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Tom Coburn Pushes Con Con to Alter Constitution

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Published on: September 4, 2014

Looking at the shenanigans going on in Washington, DC, it is quite obvious that our government has become bloated, corrupt, out of control and unresponsive to the citizens who empower it. More and more it appears the government is openly trying to destroy the US and her citizens. No longer does our creature, the federal government, function as a government “by the people, for the people and of the people.” Instead, a collection of self-absorbed elite political hacks following some hidden agenda who believe they know better than the people themselves what is good for them. Many Americans are enraged at this “political machine” that puts itself ahead of the welfare of the citizenry. And, there are some members of both the Senate and House of Representatives that share the feelings of enragement. But, what to do about the runaway government?

Sen. Tom Coburn (R-OK) thinks it is high time that “states exercise their Article V powers to hold a convention and change the Constitution; and, he is committing full-time to this cause once he retires in a few months. Coburn joins “conservative” talk show hosts Rush Limbaugh and Mark Levin, as well as Michael Farris and Nick Dranias, in backing the “Convention of the States,” a “Constitutional Convention,” or an “Article V Convention.”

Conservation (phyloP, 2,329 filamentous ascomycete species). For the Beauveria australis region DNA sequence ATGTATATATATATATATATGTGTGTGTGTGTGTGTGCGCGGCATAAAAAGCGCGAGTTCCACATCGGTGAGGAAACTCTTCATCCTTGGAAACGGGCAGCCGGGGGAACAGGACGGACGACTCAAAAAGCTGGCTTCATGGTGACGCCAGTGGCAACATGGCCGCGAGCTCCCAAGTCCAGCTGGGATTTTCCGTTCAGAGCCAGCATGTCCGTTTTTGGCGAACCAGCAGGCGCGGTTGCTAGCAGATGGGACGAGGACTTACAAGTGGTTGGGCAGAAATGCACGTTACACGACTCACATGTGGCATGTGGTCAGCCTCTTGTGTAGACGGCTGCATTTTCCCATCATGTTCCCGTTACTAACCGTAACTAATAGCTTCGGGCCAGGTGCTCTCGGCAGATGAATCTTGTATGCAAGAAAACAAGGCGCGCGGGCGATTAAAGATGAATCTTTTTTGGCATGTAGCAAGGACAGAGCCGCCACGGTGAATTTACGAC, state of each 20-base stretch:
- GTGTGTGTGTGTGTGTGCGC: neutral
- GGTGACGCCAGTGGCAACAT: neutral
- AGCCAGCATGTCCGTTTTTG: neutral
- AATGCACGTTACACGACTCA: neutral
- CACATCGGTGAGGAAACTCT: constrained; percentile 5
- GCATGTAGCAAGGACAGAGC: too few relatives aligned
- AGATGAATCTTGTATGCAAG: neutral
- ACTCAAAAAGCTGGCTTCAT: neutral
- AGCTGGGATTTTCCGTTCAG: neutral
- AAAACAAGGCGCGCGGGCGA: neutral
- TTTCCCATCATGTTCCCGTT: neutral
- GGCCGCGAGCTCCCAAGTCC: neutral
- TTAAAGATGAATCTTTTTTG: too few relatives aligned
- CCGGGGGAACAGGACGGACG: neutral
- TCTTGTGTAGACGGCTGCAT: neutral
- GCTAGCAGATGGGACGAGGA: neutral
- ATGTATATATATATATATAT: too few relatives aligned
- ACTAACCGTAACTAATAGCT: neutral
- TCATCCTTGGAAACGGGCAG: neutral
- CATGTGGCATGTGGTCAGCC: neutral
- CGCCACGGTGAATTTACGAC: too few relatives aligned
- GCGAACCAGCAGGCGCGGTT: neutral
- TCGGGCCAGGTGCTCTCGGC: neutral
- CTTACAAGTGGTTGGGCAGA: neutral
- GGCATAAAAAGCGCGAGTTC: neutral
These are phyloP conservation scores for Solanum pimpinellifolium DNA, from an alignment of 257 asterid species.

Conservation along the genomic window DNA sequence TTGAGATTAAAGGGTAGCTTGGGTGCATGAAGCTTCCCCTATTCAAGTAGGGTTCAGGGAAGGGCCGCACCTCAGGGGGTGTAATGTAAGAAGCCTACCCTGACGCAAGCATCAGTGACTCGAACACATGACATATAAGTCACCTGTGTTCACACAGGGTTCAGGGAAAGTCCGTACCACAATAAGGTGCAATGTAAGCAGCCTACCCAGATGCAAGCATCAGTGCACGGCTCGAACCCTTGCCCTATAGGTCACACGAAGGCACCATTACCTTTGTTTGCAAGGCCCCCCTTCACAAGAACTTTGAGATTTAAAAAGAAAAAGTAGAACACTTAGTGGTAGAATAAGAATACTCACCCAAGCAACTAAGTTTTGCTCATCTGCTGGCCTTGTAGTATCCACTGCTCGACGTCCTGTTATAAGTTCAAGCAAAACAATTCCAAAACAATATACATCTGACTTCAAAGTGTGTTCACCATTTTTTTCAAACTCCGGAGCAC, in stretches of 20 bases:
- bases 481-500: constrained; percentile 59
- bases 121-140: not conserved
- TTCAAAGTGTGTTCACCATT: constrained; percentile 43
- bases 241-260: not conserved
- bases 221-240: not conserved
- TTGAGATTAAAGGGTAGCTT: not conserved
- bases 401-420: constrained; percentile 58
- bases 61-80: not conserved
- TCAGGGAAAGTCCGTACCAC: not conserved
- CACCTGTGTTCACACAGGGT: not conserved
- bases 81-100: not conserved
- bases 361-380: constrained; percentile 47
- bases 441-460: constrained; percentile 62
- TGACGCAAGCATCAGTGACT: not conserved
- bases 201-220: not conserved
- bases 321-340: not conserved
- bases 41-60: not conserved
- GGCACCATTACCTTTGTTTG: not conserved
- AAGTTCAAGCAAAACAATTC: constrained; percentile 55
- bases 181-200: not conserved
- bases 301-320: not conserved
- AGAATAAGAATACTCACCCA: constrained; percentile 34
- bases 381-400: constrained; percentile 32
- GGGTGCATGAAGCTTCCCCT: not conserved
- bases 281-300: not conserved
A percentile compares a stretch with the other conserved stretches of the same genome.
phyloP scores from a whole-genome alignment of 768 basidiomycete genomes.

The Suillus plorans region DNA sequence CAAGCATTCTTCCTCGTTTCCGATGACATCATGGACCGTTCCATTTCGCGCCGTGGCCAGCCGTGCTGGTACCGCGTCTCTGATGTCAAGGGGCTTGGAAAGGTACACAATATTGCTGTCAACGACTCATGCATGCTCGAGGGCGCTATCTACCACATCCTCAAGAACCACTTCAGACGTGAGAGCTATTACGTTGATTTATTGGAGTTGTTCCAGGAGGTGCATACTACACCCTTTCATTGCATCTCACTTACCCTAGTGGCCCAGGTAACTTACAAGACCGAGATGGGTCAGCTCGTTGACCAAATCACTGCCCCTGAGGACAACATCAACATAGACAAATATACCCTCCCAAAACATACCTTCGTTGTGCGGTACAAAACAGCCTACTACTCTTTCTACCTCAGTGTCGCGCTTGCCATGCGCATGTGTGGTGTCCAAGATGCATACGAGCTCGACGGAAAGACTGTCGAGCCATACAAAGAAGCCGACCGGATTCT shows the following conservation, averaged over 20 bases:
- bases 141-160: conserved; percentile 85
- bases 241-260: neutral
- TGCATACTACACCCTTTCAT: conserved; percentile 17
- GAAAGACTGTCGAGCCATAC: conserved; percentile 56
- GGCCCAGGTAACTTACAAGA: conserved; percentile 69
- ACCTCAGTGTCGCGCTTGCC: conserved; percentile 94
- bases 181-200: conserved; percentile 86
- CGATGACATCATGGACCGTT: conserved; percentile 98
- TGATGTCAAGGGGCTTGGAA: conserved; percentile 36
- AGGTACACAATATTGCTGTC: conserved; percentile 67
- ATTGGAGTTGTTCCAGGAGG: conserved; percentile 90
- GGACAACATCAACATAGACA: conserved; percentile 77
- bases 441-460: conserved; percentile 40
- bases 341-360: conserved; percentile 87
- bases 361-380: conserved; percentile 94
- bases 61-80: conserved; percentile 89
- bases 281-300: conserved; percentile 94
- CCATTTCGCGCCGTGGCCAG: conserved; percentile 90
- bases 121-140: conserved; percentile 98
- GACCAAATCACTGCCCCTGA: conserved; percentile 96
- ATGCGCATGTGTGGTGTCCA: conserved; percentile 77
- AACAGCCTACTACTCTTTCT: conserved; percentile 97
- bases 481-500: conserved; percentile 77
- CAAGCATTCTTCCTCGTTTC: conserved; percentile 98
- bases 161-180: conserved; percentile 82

According to Coburn, “I think [George] Mason was prophetic that we would devolve to where the federal government became too powerful, too big and too unwieldy. That’s why he put Article V in.”

Coburn told The Hill that Washington has become gridlocked, with little of value being accomplished for the voters. He believes a “convention of the states” could nudge action along in Washington.

Sounds good, doesn’t it; or does it?